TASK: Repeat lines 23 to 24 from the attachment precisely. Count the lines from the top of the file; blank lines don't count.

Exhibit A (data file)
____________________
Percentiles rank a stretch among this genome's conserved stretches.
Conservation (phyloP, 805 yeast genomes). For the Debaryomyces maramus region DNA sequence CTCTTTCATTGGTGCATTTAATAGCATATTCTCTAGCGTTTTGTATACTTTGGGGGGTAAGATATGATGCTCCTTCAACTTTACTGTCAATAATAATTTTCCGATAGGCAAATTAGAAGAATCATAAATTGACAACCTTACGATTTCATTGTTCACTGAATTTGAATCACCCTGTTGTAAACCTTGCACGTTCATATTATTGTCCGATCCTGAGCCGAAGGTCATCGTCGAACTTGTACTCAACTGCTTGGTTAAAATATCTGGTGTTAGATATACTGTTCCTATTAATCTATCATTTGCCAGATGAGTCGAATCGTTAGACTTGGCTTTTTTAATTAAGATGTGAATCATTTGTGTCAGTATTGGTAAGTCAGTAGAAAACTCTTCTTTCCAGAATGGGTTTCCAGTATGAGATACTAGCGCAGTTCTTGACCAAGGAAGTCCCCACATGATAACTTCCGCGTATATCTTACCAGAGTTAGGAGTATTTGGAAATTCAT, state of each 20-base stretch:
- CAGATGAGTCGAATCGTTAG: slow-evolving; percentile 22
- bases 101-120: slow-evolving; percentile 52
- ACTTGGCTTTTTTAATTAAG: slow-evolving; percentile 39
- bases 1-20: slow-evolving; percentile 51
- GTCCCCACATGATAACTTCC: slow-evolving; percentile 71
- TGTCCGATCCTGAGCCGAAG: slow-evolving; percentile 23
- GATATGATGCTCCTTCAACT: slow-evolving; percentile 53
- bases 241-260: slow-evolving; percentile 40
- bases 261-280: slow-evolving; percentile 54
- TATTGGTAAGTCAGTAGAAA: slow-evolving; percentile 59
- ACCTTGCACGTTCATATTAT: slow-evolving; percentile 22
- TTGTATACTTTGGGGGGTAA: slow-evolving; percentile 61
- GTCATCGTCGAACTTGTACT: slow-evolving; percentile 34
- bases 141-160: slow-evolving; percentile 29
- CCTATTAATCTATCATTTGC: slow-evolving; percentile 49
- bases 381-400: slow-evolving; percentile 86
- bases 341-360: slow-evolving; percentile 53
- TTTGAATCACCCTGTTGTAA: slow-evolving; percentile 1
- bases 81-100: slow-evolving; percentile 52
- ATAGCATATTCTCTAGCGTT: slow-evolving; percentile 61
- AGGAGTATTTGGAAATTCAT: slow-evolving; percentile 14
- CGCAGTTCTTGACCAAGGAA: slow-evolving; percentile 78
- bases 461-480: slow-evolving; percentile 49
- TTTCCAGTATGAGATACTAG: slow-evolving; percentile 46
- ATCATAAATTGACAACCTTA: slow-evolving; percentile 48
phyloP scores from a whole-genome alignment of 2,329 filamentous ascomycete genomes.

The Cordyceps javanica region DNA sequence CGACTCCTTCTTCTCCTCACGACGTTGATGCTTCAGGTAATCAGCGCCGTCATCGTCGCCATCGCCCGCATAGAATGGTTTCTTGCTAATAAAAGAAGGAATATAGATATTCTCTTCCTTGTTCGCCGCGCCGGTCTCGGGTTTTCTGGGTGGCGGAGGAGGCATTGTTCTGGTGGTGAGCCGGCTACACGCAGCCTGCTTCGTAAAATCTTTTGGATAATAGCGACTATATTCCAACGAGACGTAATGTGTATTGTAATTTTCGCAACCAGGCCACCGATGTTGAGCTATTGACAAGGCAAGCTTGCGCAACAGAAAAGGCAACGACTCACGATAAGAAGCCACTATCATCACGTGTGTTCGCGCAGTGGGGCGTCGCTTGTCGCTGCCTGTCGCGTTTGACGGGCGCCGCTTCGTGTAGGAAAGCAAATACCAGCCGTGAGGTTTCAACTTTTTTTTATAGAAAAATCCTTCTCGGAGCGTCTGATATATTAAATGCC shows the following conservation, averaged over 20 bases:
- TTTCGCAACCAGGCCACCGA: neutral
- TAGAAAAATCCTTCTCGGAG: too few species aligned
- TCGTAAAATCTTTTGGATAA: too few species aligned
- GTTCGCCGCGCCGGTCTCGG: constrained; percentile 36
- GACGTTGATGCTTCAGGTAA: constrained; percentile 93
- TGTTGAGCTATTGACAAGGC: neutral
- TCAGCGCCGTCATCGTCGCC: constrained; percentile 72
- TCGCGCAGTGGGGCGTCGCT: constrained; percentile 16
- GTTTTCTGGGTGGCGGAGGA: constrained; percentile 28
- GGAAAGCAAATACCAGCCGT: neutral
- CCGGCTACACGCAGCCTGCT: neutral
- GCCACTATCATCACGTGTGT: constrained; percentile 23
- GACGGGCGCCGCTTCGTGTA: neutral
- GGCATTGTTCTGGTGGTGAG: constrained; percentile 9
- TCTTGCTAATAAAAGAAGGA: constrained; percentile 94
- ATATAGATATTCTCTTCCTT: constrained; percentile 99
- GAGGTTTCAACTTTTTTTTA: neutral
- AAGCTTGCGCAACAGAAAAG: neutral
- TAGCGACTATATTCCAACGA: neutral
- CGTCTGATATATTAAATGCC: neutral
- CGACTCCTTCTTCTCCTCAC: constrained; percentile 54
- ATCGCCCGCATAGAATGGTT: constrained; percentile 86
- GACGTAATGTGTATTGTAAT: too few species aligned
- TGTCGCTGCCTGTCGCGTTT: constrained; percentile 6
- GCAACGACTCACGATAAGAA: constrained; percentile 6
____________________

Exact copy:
- AGGAGTATTTGGAAATTCAT: slow-evolving; percentile 14
- CGCAGTTCTTGACCAAGGAA: slow-evolving; percentile 78